Two favorite foods oatmeal and peanut butter are given new, sweet roles


April 13, 1994|By Ellen Hawks | Ellen Hawks,Sun Staff Writer

If you could bottle this aroma, you'd want to wear it as perfume. Peanut butter pie and bishop bread offer you a double cooking pleasure.

Melissa Moore of Terrebonne, Ore., asked for a recipe called bishop bread. "It is like a fruit cake but has dates, cherries, walnuts and chocolate chips," she wrote.

From responses sent in, Chef Gilles Syglowski chose two different recipes: one from Elaine Williams of Phoenix and the other from Gloria Kimmet of Woodstock, Ill.

Williams' bishop bread

4 ounces butter

1/2 cup sugar

4 eggs

2 cups flour

1/8 teaspoon salt

1 3/4 teaspoons baking powder

4 ounces chocolate chips

4 ounces chopped dates

6 ounces chopped walnuts

1/2 cup chopped maraschino cherries

Cream butter, sugar and eggs together. Add flour, salt and baking powder and mix well. Fold in the chocolate chips, dates, walnuts and cherries. Spoon into a greased loaf tin and bake for 1 1/4 hours or until cake tester comes out clean.

Kimmet's oatmeal bishop bread

1 cup milk

1 tablespoon vinegar

1 cup flour

1/3 cup sugar

1/2 teaspoon salt

1 teaspoon baking soda

1 cup oatmeal

1/3 cup chocolate chips

1 cup raisins

3/4 cup candied red cherries

3/4 cup chopped almonds

1/4 cup vegetable oil

1 egg

1 teaspoon vanilla

Grease and line with wax paper an 8 1/2 -by-4 1/2 -by-2 1/2 -inch loaf pan. Combine milk and vinegar and set aside. Sift together flour, sugar, salt and soda. Add oatmeal, chips, raisins, cherries and almonds. Stir gently. Add milk and vinegar mixture then add the oil, egg and vanilla. Stir only enough to moisten dry ingredients. Pour batter into pan and bake in 325-degree oven 60 to 65 minutes. Cool on rack 10 minutes. Remove from pan and peel off wax paper. Cool thoroughly then wrap and store one day before slicing.

Sometimes, Ms. Kimmet substitutes golden raisins for the dates, maraschino cherries for the candied fruit and pecans for almonds.


Linda Hughey of Montgomery, Ala., requested an "old-fashioned peanut butter pie which is not made with confectioners' sugar, which has a custard base and a rich peanut butter taste." Naomi C. Cornelius of Towson saw Ms. Hughey's request and wrote she too had been looking for this recipe.

Bonnie R. Hull of Williamsport, and Susan Clemmer of Bel Air sent different, but easy-to-make, recipes.

Hull's peanut butter pie

2 1/2 cups milk

1/2 cup white sugar

1/2 cup brown sugar, firmly packed

1/3 cup cornstarch

2 eggs

pinch of salt

1 teaspoon butter or margarine

1 cup creamy peanut butter

1 teaspoon vanilla

1 baked 9-inch pie crust (may use a graham cracker crust if preferred)

whipped topping and chopped peanuts, optional

In a large bowl combine sugars, salt, cornstarch, eggs and butter. In a saucepan heat the milk to scalding, watching carefully so it does not boil or scorch. Pour the milk over the egg mixture, stirring constantly.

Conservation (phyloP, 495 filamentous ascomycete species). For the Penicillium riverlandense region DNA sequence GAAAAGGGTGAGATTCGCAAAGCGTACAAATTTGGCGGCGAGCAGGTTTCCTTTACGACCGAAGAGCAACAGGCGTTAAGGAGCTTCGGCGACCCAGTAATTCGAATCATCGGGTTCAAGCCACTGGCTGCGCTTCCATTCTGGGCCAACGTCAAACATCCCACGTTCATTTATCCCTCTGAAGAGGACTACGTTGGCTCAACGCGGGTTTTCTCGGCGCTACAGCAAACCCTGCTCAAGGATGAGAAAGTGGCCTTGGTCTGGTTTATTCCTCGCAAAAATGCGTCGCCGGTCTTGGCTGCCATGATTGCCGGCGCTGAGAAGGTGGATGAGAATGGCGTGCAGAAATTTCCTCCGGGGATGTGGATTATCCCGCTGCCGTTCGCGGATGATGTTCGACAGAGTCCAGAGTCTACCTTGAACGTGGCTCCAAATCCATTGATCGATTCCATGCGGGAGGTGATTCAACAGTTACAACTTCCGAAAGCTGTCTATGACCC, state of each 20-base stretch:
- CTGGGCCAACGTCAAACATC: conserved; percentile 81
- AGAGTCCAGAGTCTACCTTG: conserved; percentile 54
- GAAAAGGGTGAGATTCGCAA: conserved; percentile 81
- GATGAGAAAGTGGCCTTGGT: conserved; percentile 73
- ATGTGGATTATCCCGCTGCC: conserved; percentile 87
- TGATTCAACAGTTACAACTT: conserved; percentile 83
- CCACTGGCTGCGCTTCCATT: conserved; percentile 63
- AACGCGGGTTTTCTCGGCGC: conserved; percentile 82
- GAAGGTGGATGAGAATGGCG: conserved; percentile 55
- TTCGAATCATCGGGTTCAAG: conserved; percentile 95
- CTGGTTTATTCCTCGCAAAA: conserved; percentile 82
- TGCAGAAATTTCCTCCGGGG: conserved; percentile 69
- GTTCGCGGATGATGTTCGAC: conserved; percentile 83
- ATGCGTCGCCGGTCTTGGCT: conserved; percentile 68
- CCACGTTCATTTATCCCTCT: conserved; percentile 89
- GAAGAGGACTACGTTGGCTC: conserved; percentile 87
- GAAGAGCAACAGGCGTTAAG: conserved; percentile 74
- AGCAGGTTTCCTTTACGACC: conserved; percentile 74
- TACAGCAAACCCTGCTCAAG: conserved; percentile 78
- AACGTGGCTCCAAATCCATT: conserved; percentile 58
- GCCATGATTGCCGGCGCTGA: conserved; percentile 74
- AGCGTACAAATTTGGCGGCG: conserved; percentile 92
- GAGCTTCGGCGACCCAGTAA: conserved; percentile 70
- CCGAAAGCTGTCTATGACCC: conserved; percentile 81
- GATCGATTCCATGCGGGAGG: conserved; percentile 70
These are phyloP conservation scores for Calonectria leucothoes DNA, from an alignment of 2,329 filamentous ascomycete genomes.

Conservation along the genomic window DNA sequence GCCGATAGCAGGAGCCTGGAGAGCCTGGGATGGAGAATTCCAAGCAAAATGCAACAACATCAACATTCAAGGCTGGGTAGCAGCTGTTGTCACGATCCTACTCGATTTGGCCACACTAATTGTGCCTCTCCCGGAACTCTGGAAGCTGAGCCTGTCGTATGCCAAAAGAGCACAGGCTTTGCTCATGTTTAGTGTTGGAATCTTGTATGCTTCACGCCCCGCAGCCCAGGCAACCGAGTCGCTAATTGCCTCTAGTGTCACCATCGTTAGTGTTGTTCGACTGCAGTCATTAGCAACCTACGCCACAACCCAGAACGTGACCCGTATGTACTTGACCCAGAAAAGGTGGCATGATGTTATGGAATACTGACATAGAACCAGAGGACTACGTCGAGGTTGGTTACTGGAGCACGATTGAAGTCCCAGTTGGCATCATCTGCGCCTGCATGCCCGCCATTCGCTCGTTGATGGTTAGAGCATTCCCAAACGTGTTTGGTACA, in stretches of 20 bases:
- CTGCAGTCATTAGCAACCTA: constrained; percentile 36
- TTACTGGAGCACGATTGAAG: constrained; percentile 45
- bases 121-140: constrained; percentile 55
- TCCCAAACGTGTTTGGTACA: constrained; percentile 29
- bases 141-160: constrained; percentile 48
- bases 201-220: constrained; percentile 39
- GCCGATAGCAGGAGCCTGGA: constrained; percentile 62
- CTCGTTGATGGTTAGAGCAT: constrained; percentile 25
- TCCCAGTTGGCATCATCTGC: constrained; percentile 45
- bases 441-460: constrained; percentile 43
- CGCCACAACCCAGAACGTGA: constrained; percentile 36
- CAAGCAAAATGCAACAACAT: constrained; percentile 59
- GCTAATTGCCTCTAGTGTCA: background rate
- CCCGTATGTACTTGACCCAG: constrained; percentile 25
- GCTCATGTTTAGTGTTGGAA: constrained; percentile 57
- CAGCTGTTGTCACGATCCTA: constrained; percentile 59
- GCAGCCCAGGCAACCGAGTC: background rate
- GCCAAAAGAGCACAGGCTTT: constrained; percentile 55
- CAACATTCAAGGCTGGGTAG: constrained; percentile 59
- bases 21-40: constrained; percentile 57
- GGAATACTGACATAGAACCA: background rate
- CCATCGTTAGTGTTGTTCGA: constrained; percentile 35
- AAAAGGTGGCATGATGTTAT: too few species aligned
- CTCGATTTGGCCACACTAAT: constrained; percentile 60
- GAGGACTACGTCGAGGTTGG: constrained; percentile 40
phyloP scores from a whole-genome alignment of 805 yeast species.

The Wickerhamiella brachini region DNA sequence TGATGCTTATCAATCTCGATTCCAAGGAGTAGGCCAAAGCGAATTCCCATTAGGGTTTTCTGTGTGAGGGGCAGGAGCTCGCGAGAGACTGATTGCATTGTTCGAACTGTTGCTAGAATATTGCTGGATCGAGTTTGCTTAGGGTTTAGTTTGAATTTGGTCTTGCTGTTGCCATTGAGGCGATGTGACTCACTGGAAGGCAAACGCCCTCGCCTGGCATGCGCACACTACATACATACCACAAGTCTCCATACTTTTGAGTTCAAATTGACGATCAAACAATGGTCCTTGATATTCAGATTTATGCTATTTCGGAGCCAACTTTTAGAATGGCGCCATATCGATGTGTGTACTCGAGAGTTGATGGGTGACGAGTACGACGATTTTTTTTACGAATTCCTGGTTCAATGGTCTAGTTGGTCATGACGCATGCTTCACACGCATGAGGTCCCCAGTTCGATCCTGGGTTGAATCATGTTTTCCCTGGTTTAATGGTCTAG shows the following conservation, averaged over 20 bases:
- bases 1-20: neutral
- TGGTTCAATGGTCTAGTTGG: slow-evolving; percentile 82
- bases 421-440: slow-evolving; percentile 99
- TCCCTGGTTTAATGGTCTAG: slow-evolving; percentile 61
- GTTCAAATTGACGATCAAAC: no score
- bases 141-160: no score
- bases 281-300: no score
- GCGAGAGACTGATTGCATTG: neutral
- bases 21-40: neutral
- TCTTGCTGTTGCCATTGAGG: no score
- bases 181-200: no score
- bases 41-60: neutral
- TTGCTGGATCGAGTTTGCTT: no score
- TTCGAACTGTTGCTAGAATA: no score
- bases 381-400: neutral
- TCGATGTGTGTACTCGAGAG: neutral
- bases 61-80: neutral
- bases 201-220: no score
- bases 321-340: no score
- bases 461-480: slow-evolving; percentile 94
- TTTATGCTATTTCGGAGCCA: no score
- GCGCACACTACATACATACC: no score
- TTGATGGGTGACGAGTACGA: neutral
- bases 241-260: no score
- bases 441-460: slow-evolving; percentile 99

Pour this mixture back into the pan and boil for a few seconds while stirring. Remove from heat and stir in vanilla and peanut butter. Blend well.

Pour into prepared crust and chill well before serving. Top with whipped topping and peanuts if desired.

Clemmer's peanut butter pie

1 cup corn syrup

1/2 teaspoon vanilla

1 cup sugar

3 eggs, slightly beaten

1/3 cup peanut butter

1 unbaked 9-inch pastry shell

Blend together all filling ingredients. Pour into unbaked pastry shell and bake at 400 degrees for 15 minutes. Reduce heat to 350 degrees and bake 30 to 35 minutes longer. Filling should appear slightly less set in the center than around the edge.

Recipe requests

* Barbara Sparks of Glen Burnie writes that she would dearly love the recipe for Cajun bourbon chicken similar to one she had in Towson Town Center. "Delicious!!"

* Shirley Rowe of McHenry, Ill., wants a recipe for chicken Parmesan soup. "I had this at a restaurant in Richmond, Ill., and it was the best soup I've ever eaten."

* Etta May Grimm of Ellicott City wants a recipe for cauliflower supreme with two kinds of cheeses. She believes it appeared in The Sun about five or six years ago.

* Tari Parker of Onalaska, Wash., writes "About 15 years ago while living in the Akron, Ohio area, I had a great appetizer called sauerkraut balls. They were kind of chewy, highly seasoned and very unusual. Does anyone still make them?"

* Mrs. Dick Barkdoll of Winlock, Wash., writes that she would like to make a hot seafood salad similar to the one served at "Elliotts in Seattle."

* Anna Yahwak of Auburn, N.Y., wants two rice recipes. "One is for glorified rice, a pudding dessert and the other is for rice pie or cake. Both are very good," she writes.

Chef Syglowski, with the help of chefs and students at the Baltimore International Culinary College, selected and tested the recipes.

If you are looking for a recipe or can answer a request for a long-gone recipe, maybe we can help. Print each response or request clearly on a separate sheet of paper with your name, address and phone number. Send to Ellen Hawks, Recipe Finder, The Sun, 501 N. Calvert St., Baltimore 21278.

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